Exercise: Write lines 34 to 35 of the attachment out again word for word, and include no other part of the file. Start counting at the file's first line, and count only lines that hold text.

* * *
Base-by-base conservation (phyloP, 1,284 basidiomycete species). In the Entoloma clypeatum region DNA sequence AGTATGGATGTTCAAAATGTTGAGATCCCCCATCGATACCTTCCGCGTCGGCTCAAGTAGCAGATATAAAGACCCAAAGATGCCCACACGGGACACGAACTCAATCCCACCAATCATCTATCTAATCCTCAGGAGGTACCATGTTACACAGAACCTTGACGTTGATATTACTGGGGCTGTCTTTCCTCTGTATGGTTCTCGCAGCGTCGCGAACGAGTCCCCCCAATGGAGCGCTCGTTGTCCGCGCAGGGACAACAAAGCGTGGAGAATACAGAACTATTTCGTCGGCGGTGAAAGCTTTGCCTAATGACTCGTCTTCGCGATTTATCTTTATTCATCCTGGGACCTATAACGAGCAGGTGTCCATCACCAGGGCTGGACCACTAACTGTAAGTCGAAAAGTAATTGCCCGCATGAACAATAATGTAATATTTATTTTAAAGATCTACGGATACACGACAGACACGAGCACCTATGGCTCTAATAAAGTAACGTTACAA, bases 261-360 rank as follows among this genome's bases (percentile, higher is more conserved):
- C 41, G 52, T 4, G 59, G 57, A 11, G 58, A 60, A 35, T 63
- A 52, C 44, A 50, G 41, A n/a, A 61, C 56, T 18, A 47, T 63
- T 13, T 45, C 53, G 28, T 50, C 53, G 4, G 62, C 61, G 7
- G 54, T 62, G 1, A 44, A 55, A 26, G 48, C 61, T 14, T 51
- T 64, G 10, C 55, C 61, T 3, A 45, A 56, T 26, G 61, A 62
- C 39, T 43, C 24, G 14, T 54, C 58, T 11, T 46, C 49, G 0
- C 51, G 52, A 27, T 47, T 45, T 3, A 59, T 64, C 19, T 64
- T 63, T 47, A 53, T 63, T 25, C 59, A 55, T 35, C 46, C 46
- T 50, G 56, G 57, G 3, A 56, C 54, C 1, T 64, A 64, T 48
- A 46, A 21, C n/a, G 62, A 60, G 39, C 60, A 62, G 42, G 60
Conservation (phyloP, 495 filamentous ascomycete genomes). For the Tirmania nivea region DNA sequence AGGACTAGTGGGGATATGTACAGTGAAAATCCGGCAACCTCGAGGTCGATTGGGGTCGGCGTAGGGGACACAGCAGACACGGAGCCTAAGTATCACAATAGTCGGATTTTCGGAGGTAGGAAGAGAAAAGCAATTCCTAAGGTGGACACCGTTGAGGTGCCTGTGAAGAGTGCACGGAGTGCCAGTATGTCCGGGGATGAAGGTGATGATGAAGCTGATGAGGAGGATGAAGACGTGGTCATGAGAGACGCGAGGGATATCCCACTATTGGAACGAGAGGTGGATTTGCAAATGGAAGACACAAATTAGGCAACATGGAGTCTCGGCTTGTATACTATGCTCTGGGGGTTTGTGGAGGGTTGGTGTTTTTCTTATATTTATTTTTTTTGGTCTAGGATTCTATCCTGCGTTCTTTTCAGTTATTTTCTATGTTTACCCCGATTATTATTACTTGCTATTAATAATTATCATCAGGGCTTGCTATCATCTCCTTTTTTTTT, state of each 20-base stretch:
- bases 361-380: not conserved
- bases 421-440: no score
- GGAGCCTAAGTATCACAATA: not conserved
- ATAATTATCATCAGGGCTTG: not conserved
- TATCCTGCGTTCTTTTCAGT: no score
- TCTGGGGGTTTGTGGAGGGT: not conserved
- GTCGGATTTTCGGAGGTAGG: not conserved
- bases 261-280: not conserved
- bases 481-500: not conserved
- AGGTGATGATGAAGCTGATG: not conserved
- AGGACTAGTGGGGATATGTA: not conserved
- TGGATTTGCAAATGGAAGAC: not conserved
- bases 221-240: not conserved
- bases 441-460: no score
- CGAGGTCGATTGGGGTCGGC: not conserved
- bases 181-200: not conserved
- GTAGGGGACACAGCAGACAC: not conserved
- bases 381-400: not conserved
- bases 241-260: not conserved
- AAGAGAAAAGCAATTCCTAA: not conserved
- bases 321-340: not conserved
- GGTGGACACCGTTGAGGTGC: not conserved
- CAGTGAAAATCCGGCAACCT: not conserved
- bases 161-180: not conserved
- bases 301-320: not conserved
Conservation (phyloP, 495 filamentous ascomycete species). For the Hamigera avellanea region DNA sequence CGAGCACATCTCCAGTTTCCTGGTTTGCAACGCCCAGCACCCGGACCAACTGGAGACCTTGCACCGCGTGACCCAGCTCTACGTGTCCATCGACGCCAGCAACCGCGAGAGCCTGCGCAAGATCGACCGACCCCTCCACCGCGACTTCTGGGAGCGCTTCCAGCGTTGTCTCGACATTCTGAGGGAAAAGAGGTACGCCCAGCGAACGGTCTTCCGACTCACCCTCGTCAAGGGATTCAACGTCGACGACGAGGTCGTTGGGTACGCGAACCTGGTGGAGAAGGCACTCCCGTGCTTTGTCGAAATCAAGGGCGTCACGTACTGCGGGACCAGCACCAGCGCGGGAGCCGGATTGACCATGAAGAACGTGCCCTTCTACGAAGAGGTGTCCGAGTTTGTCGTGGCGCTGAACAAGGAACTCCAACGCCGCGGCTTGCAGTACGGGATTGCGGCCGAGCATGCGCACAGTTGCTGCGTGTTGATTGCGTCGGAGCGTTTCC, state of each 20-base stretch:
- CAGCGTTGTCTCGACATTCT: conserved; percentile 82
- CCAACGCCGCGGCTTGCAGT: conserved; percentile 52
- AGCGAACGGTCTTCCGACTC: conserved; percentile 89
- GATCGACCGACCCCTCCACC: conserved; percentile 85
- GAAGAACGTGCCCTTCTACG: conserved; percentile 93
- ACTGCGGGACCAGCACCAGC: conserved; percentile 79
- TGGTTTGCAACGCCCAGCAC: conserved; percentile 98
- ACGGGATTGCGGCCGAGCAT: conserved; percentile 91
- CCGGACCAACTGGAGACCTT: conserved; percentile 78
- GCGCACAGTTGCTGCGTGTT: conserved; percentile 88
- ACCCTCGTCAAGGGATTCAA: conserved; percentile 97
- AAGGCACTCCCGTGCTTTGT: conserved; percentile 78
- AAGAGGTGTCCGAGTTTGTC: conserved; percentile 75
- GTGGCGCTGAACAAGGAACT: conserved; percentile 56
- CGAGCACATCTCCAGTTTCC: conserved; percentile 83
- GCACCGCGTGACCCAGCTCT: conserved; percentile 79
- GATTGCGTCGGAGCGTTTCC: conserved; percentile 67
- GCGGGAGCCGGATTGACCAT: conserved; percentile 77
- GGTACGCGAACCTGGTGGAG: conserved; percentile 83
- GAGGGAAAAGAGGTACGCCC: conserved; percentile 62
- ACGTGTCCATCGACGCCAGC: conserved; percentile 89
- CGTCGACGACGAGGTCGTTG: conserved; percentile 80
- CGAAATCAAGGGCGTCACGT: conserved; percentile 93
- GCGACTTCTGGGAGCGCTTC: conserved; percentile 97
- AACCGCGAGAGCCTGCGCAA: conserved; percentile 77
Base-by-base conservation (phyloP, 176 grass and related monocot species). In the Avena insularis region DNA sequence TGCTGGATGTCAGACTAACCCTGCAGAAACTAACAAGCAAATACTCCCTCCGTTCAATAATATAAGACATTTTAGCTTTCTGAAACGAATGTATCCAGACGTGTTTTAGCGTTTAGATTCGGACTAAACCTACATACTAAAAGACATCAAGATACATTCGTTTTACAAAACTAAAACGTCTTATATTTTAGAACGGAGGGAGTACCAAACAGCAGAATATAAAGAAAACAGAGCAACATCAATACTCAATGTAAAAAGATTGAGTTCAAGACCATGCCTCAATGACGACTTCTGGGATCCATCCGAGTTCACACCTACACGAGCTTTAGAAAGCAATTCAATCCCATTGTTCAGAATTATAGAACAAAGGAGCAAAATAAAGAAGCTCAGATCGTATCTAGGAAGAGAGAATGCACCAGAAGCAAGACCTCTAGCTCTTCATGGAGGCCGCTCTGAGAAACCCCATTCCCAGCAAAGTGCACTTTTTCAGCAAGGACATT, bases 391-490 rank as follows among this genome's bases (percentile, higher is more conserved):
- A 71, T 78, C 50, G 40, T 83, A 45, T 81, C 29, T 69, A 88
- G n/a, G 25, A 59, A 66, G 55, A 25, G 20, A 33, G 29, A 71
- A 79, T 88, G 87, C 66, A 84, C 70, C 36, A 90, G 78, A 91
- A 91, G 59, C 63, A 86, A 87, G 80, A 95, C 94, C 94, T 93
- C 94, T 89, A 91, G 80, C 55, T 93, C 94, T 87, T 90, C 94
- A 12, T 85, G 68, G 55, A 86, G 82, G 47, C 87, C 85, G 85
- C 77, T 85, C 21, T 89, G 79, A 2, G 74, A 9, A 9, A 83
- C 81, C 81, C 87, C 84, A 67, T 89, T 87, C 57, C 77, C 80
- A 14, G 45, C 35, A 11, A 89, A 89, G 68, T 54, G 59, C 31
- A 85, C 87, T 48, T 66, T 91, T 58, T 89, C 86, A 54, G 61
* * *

- GGTGGACACCGTTGAGGTGC: not conserved
- CAGTGAAAATCCGGCAACCT: not conserved